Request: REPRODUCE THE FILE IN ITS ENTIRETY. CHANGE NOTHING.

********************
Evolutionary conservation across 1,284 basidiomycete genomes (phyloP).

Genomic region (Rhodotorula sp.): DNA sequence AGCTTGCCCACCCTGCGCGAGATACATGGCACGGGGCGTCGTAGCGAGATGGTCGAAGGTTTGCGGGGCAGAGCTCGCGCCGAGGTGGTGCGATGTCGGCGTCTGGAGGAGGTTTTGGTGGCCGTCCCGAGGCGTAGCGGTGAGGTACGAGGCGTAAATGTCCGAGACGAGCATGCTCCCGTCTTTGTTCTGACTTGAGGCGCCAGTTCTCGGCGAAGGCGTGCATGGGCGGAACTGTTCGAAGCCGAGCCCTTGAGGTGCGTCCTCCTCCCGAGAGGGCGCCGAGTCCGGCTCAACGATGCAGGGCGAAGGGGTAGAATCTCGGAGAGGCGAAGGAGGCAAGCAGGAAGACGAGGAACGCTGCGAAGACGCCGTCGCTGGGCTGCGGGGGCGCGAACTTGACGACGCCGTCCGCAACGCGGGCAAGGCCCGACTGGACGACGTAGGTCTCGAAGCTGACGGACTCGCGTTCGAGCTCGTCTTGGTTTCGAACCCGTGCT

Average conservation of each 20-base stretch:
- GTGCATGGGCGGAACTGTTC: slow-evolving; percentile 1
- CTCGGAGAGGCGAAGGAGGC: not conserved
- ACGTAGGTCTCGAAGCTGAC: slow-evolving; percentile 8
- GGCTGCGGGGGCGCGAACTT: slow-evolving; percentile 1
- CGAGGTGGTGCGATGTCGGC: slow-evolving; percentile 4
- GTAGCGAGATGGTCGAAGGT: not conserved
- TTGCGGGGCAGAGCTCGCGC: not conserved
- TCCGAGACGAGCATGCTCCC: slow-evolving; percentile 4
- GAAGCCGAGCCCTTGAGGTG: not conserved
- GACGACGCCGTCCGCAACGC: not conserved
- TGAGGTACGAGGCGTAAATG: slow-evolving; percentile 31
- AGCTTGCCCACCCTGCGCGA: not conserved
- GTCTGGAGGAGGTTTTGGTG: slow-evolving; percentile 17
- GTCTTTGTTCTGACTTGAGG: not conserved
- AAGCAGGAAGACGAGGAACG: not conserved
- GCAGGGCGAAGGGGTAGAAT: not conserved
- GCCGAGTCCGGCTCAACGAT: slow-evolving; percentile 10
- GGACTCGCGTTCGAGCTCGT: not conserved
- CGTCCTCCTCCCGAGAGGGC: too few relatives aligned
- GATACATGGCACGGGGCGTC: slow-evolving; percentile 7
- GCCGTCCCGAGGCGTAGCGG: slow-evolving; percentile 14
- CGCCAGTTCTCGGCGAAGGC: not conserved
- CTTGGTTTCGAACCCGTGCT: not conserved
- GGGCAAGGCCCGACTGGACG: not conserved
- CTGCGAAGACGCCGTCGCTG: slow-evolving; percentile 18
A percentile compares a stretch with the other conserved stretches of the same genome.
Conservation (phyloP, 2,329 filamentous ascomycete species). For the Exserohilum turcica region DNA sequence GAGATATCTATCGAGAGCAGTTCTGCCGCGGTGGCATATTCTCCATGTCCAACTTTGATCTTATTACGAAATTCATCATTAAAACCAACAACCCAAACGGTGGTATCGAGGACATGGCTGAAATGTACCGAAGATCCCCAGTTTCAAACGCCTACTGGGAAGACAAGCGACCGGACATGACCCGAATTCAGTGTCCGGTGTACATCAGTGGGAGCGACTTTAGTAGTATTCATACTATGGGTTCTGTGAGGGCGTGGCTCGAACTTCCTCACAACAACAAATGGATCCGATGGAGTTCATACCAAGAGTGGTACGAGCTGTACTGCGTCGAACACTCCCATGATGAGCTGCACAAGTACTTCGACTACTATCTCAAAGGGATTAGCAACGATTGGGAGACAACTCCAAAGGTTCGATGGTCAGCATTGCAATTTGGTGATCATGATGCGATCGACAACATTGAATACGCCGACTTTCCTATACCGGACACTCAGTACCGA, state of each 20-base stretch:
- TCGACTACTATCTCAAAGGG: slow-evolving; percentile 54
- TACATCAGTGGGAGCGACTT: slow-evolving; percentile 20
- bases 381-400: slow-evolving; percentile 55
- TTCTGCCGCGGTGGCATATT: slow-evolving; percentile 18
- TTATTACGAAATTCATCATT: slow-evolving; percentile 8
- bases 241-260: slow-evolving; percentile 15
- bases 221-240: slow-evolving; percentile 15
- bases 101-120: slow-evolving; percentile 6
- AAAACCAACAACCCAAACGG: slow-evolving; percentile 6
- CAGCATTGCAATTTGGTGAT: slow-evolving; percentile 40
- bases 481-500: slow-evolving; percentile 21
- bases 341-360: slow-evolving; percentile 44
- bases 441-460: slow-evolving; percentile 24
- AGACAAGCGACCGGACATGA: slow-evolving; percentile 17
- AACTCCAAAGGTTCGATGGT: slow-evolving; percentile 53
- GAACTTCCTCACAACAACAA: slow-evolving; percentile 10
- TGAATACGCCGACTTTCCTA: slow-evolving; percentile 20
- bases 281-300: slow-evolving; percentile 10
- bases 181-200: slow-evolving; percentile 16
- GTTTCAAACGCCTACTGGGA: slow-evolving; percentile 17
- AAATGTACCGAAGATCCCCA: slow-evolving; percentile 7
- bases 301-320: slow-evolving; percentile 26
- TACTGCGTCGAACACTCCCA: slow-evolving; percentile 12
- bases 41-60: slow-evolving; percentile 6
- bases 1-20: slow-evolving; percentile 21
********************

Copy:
Evolutionary conservation across 1,284 basidiomycete genomes (phyloP).

Genomic region (Rhodotorula sp.): DNA sequence AGCTTGCCCACCCTGCGCGAGATACATGGCACGGGGCGTCGTAGCGAGATGGTCGAAGGTTTGCGGGGCAGAGCTCGCGCCGAGGTGGTGCGATGTCGGCGTCTGGAGGAGGTTTTGGTGGCCGTCCCGAGGCGTAGCGGTGAGGTACGAGGCGTAAATGTCCGAGACGAGCATGCTCCCGTCTTTGTTCTGACTTGAGGCGCCAGTTCTCGGCGAAGGCGTGCATGGGCGGAACTGTTCGAAGCCGAGCCCTTGAGGTGCGTCCTCCTCCCGAGAGGGCGCCGAGTCCGGCTCAACGATGCAGGGCGAAGGGGTAGAATCTCGGAGAGGCGAAGGAGGCAAGCAGGAAGACGAGGAACGCTGCGAAGACGCCGTCGCTGGGCTGCGGGGGCGCGAACTTGACGACGCCGTCCGCAACGCGGGCAAGGCCCGACTGGACGACGTAGGTCTCGAAGCTGACGGACTCGCGTTCGAGCTCGTCTTGGTTTCGAACCCGTGCT

Average conservation of each 20-base stretch:
- GTGCATGGGCGGAACTGTTC: slow-evolving; percentile 1
- CTCGGAGAGGCGAAGGAGGC: not conserved
- ACGTAGGTCTCGAAGCTGAC: slow-evolving; percentile 8
- GGCTGCGGGGGCGCGAACTT: slow-evolving; percentile 1
- CGAGGTGGTGCGATGTCGGC: slow-evolving; percentile 4
- GTAGCGAGATGGTCGAAGGT: not conserved
- TTGCGGGGCAGAGCTCGCGC: not conserved
- TCCGAGACGAGCATGCTCCC: slow-evolving; percentile 4
- GAAGCCGAGCCCTTGAGGTG: not conserved
- GACGACGCCGTCCGCAACGC: not conserved
- TGAGGTACGAGGCGTAAATG: slow-evolving; percentile 31
- AGCTTGCCCACCCTGCGCGA: not conserved
- GTCTGGAGGAGGTTTTGGTG: slow-evolving; percentile 17
- GTCTTTGTTCTGACTTGAGG: not conserved
- AAGCAGGAAGACGAGGAACG: not conserved
- GCAGGGCGAAGGGGTAGAAT: not conserved
- GCCGAGTCCGGCTCAACGAT: slow-evolving; percentile 10
- GGACTCGCGTTCGAGCTCGT: not conserved
- CGTCCTCCTCCCGAGAGGGC: too few relatives aligned
- GATACATGGCACGGGGCGTC: slow-evolving; percentile 7
- GCCGTCCCGAGGCGTAGCGG: slow-evolving; percentile 14
- CGCCAGTTCTCGGCGAAGGC: not conserved
- CTTGGTTTCGAACCCGTGCT: not conserved
- GGGCAAGGCCCGACTGGACG: not conserved
- CTGCGAAGACGCCGTCGCTG: slow-evolving; percentile 18
A percentile compares a stretch with the other conserved stretches of the same genome.
Conservation (phyloP, 2,329 filamentous ascomycete species). For the Exserohilum turcica region DNA sequence GAGATATCTATCGAGAGCAGTTCTGCCGCGGTGGCATATTCTCCATGTCCAACTTTGATCTTATTACGAAATTCATCATTAAAACCAACAACCCAAACGGTGGTATCGAGGACATGGCTGAAATGTACCGAAGATCCCCAGTTTCAAACGCCTACTGGGAAGACAAGCGACCGGACATGACCCGAATTCAGTGTCCGGTGTACATCAGTGGGAGCGACTTTAGTAGTATTCATACTATGGGTTCTGTGAGGGCGTGGCTCGAACTTCCTCACAACAACAAATGGATCCGATGGAGTTCATACCAAGAGTGGTACGAGCTGTACTGCGTCGAACACTCCCATGATGAGCTGCACAAGTACTTCGACTACTATCTCAAAGGGATTAGCAACGATTGGGAGACAACTCCAAAGGTTCGATGGTCAGCATTGCAATTTGGTGATCATGATGCGATCGACAACATTGAATACGCCGACTTTCCTATACCGGACACTCAGTACCGA, state of each 20-base stretch:
- TCGACTACTATCTCAAAGGG: slow-evolving; percentile 54
- TACATCAGTGGGAGCGACTT: slow-evolving; percentile 20
- bases 381-400: slow-evolving; percentile 55
- TTCTGCCGCGGTGGCATATT: slow-evolving; percentile 18
- TTATTACGAAATTCATCATT: slow-evolving; percentile 8
- bases 241-260: slow-evolving; percentile 15
- bases 221-240: slow-evolving; percentile 15
- bases 101-120: slow-evolving; percentile 6
- AAAACCAACAACCCAAACGG: slow-evolving; percentile 6
- CAGCATTGCAATTTGGTGAT: slow-evolving; percentile 40
- bases 481-500: slow-evolving; percentile 21
- bases 341-360: slow-evolving; percentile 44
- bases 441-460: slow-evolving; percentile 24
- AGACAAGCGACCGGACATGA: slow-evolving; percentile 17
- AACTCCAAAGGTTCGATGGT: slow-evolving; percentile 53
- GAACTTCCTCACAACAACAA: slow-evolving; percentile 10
- TGAATACGCCGACTTTCCTA: slow-evolving; percentile 20
- bases 281-300: slow-evolving; percentile 10
- bases 181-200: slow-evolving; percentile 16
- GTTTCAAACGCCTACTGGGA: slow-evolving; percentile 17
- AAATGTACCGAAGATCCCCA: slow-evolving; percentile 7
- bases 301-320: slow-evolving; percentile 26
- TACTGCGTCGAACACTCCCA: slow-evolving; percentile 12
- bases 41-60: slow-evolving; percentile 6
- bases 1-20: slow-evolving; percentile 21